Jump to content
Cruise Critic Community

Don Haynes

  • Content Count

  • Joined

Posts posted by Don Haynes

  1. I wish folks will give the cruise lines a break with their windows. The ships are being used 24/7 all year round, and have dry docking periods every three to four years. The windows are held in place by rubber, which decays over the years. Hint: Buy a tire and see what happens to it in seven years. You will notice even without driving the car, the rubber will crack and the tire won't hold air.


    The cruise lines address the issue with the next drydock, they don't address this issue every day.

  2. You are clearly way smarter than me.


    Seriously, I've been on 11 cruises. I've gotten plenty of custom made meals. HA and Celebrity don't have any problem doing something special.


    But if you really would like to know what my special requests were: 1.) Lettuce and tomato at breakfast and a double salad at dinner. Pretty complicated stuff.


    I'm glad you like the way Geo's suit fit. I didn't get that close.


    While you didn't request complicated stuff, most folks don't have a salad for breakfast. Since it isn't on the menu, it isn't readily available in the galley. The walk in coolers and freezers aren't just a few steps away. It is folks like you with their personal requests which delay service for the rest of us. Why not go with the flow and enjoy whatever fruit they have readily available? NCL doesn't advertise like Burger King have it your way.

  3. John, I have been thinking of doing either a Jade or Spirit cruise out of Venice. I am a little leery because I am a 67 year old widow who travels alone. Would I be safe in Venice?


    I live in the Walla Walla Valley 4 hours up the Columbia River from you folks. It is so foggy this morning, I can not see out my front window to across the street. Winter is here. I loved your review and pictures.




    Europe has its professional pick pockets, and tourist attract them like flies. The key is to not keep your money in a wallet or purse. When I travel to Europe I wear a money belt hidden under my pants for all of my important valuables. Use your purse for make up and tissues type stuff.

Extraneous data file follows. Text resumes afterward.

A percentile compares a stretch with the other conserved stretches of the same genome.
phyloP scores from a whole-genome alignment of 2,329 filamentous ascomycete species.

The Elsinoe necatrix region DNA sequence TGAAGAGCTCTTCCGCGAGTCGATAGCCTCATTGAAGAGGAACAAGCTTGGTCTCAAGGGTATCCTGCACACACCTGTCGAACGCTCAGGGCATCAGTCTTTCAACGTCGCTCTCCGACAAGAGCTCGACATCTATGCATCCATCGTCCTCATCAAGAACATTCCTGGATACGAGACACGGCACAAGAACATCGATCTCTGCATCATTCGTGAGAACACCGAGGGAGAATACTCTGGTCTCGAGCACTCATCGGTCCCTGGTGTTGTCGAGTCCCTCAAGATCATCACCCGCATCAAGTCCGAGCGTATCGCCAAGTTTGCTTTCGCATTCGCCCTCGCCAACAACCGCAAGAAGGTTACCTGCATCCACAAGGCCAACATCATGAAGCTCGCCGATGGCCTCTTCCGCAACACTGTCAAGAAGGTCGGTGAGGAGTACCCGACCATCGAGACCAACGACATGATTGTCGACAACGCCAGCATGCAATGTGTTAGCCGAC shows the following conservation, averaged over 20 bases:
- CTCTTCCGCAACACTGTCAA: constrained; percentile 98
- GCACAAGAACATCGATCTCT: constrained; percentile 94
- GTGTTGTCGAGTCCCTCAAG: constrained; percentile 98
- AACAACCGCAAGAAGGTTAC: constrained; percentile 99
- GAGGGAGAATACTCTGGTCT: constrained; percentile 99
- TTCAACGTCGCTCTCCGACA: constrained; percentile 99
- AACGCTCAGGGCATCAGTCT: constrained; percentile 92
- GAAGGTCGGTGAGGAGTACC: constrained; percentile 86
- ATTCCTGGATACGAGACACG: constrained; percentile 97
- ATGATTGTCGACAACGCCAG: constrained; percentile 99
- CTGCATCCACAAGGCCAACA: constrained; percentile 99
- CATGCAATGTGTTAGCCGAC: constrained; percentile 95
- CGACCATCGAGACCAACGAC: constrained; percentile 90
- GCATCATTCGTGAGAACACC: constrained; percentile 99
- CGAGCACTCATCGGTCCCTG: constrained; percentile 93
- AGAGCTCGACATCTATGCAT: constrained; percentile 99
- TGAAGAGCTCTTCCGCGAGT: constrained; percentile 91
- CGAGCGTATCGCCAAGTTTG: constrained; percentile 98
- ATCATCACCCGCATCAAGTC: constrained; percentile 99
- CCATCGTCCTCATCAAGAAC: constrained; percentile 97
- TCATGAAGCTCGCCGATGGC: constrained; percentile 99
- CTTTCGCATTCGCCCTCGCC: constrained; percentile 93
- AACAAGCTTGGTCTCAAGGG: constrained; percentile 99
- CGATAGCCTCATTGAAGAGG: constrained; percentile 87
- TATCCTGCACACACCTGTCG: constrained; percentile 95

4. I have had land based vacations ruined by electrical power black outs when ice storms and other storms knock the lines down. While I doubt a ice storm will knock out the electricity aboard a ship, fires and other mechanical break downs can. Why do some folks think electricity is completely safe on a ship? While it is a goal we all wish to achieve, electricity can be knocked out at any moment every where.

  5. The tap water aboard is clean enough to use for a one week cruise without jamming up the CPAP machine. I can not say the same with the tap water from my home town. For a longer cruise one can always buy some distilled water at the first port of call, or before boarding the ship at its home port. Every drug store sells distilled water. Tap water aboard a ship is very similar to bottled water, drinking water.


    The outlet is across the cabin, so bring an extension cord. Twelve feet is sufficient. Six feet may work, but will leave a cord to jump/step over. Which usually ends up pulling the CPAP machine off its table in the middle of the night when a person doesn't step high enough. Or during the middle of the day.

  6. Hi - thanks for the review we are going in July and this will be both our first time to Bermuda as well a first on NCL (sailed Carnival and RCC) and one of your comments caught my attention- what did you mean that you the second pool was a pay pool?


    Thanks so much!




    There is a small indoor lap pool in the spa area which is supposed to be used as an exercise pool. Since it is in the spa area there is a charge to use it alike everything else in the spa area.